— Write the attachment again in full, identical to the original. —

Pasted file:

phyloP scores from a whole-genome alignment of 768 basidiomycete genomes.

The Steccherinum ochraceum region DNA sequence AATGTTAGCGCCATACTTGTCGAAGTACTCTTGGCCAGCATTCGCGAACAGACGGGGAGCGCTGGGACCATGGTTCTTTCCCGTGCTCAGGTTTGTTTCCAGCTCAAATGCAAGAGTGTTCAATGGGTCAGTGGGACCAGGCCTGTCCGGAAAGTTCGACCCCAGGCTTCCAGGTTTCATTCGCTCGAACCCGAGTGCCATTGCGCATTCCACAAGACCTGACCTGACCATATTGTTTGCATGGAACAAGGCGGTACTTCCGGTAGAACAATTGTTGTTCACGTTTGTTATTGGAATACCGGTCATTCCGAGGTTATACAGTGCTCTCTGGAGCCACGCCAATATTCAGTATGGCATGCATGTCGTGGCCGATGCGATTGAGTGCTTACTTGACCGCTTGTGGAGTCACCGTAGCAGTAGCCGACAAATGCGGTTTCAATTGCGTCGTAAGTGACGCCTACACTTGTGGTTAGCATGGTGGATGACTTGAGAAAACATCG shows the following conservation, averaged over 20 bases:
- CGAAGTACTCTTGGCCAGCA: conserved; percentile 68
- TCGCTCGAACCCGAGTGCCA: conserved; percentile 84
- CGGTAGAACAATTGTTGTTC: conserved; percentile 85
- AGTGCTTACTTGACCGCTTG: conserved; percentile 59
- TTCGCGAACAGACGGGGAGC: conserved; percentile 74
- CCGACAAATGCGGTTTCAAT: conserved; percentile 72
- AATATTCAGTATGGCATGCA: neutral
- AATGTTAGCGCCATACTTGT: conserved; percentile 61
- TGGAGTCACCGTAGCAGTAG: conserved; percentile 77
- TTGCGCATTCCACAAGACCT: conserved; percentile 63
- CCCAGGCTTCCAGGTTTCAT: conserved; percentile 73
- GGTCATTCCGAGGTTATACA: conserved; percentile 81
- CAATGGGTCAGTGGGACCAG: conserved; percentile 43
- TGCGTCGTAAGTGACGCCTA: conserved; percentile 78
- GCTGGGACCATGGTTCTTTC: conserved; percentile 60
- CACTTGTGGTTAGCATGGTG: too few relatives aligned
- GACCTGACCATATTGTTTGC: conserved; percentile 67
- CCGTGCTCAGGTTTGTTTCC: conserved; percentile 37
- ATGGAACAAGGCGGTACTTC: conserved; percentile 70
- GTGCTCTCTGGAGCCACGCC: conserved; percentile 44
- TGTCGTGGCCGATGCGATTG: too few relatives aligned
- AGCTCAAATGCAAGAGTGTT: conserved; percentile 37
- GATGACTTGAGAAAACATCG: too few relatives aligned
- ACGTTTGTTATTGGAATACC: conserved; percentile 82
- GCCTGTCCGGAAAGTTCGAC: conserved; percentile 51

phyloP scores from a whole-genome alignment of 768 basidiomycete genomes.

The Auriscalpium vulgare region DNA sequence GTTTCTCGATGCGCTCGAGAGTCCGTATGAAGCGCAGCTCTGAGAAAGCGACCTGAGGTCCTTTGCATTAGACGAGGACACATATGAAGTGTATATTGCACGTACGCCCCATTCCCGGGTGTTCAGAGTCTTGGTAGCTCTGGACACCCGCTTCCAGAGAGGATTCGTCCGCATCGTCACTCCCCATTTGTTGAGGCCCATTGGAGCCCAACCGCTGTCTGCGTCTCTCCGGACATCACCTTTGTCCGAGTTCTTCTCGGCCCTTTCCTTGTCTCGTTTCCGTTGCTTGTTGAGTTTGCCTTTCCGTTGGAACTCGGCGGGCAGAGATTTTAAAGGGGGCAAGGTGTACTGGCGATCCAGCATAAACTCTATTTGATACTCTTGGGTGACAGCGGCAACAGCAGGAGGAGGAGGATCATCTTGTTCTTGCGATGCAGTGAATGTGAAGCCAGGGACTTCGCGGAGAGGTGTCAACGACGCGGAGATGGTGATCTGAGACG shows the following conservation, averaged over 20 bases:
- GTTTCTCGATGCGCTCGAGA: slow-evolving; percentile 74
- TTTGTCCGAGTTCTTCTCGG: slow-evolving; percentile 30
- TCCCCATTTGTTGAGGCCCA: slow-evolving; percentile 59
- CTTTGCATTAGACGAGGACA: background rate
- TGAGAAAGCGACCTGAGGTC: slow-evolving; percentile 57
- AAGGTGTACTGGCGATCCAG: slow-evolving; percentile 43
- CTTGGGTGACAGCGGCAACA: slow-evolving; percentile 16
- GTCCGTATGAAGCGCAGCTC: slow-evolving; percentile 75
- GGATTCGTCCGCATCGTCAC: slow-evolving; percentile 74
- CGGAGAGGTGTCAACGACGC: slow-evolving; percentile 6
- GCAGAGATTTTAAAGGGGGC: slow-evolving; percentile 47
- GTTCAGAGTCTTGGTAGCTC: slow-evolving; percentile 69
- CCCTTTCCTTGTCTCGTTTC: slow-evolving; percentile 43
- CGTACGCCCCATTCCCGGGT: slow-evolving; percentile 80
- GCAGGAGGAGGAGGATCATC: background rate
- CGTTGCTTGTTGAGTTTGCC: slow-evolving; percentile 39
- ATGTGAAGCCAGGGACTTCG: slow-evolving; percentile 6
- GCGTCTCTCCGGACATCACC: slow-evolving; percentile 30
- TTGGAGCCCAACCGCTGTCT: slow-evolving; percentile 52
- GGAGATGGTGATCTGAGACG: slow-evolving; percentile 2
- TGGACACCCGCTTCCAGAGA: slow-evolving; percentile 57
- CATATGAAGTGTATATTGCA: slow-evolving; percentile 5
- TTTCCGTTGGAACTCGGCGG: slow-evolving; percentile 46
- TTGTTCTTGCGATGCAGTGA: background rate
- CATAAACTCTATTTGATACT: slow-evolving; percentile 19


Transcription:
phyloP scores from a whole-genome alignment of 768 basidiomycete genomes.

The Steccherinum ochraceum region DNA sequence AATGTTAGCGCCATACTTGTCGAAGTACTCTTGGCCAGCATTCGCGAACAGACGGGGAGCGCTGGGACCATGGTTCTTTCCCGTGCTCAGGTTTGTTTCCAGCTCAAATGCAAGAGTGTTCAATGGGTCAGTGGGACCAGGCCTGTCCGGAAAGTTCGACCCCAGGCTTCCAGGTTTCATTCGCTCGAACCCGAGTGCCATTGCGCATTCCACAAGACCTGACCTGACCATATTGTTTGCATGGAACAAGGCGGTACTTCCGGTAGAACAATTGTTGTTCACGTTTGTTATTGGAATACCGGTCATTCCGAGGTTATACAGTGCTCTCTGGAGCCACGCCAATATTCAGTATGGCATGCATGTCGTGGCCGATGCGATTGAGTGCTTACTTGACCGCTTGTGGAGTCACCGTAGCAGTAGCCGACAAATGCGGTTTCAATTGCGTCGTAAGTGACGCCTACACTTGTGGTTAGCATGGTGGATGACTTGAGAAAACATCG shows the following conservation, averaged over 20 bases:
- CGAAGTACTCTTGGCCAGCA: conserved; percentile 68
- TCGCTCGAACCCGAGTGCCA: conserved; percentile 84
- CGGTAGAACAATTGTTGTTC: conserved; percentile 85
- AGTGCTTACTTGACCGCTTG: conserved; percentile 59
- TTCGCGAACAGACGGGGAGC: conserved; percentile 74
- CCGACAAATGCGGTTTCAAT: conserved; percentile 72
- AATATTCAGTATGGCATGCA: neutral
- AATGTTAGCGCCATACTTGT: conserved; percentile 61
- TGGAGTCACCGTAGCAGTAG: conserved; percentile 77
- TTGCGCATTCCACAAGACCT: conserved; percentile 63
- CCCAGGCTTCCAGGTTTCAT: conserved; percentile 73
- GGTCATTCCGAGGTTATACA: conserved; percentile 81
- CAATGGGTCAGTGGGACCAG: conserved; percentile 43
- TGCGTCGTAAGTGACGCCTA: conserved; percentile 78
- GCTGGGACCATGGTTCTTTC: conserved; percentile 60
- CACTTGTGGTTAGCATGGTG: too few relatives aligned
- GACCTGACCATATTGTTTGC: conserved; percentile 67
- CCGTGCTCAGGTTTGTTTCC: conserved; percentile 37
- ATGGAACAAGGCGGTACTTC: conserved; percentile 70
- GTGCTCTCTGGAGCCACGCC: conserved; percentile 44
- TGTCGTGGCCGATGCGATTG: too few relatives aligned
- AGCTCAAATGCAAGAGTGTT: conserved; percentile 37
- GATGACTTGAGAAAACATCG: too few relatives aligned
- ACGTTTGTTATTGGAATACC: conserved; percentile 82
- GCCTGTCCGGAAAGTTCGAC: conserved; percentile 51

phyloP scores from a whole-genome alignment of 768 basidiomycete genomes.

The Auriscalpium vulgare region DNA sequence GTTTCTCGATGCGCTCGAGAGTCCGTATGAAGCGCAGCTCTGAGAAAGCGACCTGAGGTCCTTTGCATTAGACGAGGACACATATGAAGTGTATATTGCACGTACGCCCCATTCCCGGGTGTTCAGAGTCTTGGTAGCTCTGGACACCCGCTTCCAGAGAGGATTCGTCCGCATCGTCACTCCCCATTTGTTGAGGCCCATTGGAGCCCAACCGCTGTCTGCGTCTCTCCGGACATCACCTTTGTCCGAGTTCTTCTCGGCCCTTTCCTTGTCTCGTTTCCGTTGCTTGTTGAGTTTGCCTTTCCGTTGGAACTCGGCGGGCAGAGATTTTAAAGGGGGCAAGGTGTACTGGCGATCCAGCATAAACTCTATTTGATACTCTTGGGTGACAGCGGCAACAGCAGGAGGAGGAGGATCATCTTGTTCTTGCGATGCAGTGAATGTGAAGCCAGGGACTTCGCGGAGAGGTGTCAACGACGCGGAGATGGTGATCTGAGACG shows the following conservation, averaged over 20 bases:
- GTTTCTCGATGCGCTCGAGA: slow-evolving; percentile 74
- TTTGTCCGAGTTCTTCTCGG: slow-evolving; percentile 30
- TCCCCATTTGTTGAGGCCCA: slow-evolving; percentile 59
- CTTTGCATTAGACGAGGACA: background rate
- TGAGAAAGCGACCTGAGGTC: slow-evolving; percentile 57
- AAGGTGTACTGGCGATCCAG: slow-evolving; percentile 43
- CTTGGGTGACAGCGGCAACA: slow-evolving; percentile 16
- GTCCGTATGAAGCGCAGCTC: slow-evolving; percentile 75
- GGATTCGTCCGCATCGTCAC: slow-evolving; percentile 74
- CGGAGAGGTGTCAACGACGC: slow-evolving; percentile 6
- GCAGAGATTTTAAAGGGGGC: slow-evolving; percentile 47
- GTTCAGAGTCTTGGTAGCTC: slow-evolving; percentile 69
- CCCTTTCCTTGTCTCGTTTC: slow-evolving; percentile 43
- CGTACGCCCCATTCCCGGGT: slow-evolving; percentile 80
- GCAGGAGGAGGAGGATCATC: background rate
- CGTTGCTTGTTGAGTTTGCC: slow-evolving; percentile 39
- ATGTGAAGCCAGGGACTTCG: slow-evolving; percentile 6
- GCGTCTCTCCGGACATCACC: slow-evolving; percentile 30
- TTGGAGCCCAACCGCTGTCT: slow-evolving; percentile 52
- GGAGATGGTGATCTGAGACG: slow-evolving; percentile 2
- TGGACACCCGCTTCCAGAGA: slow-evolving; percentile 57
- CATATGAAGTGTATATTGCA: slow-evolving; percentile 5
- TTTCCGTTGGAACTCGGCGG: slow-evolving; percentile 46
- TTGTTCTTGCGATGCAGTGA: background rate
- CATAAACTCTATTTGATACT: slow-evolving; percentile 19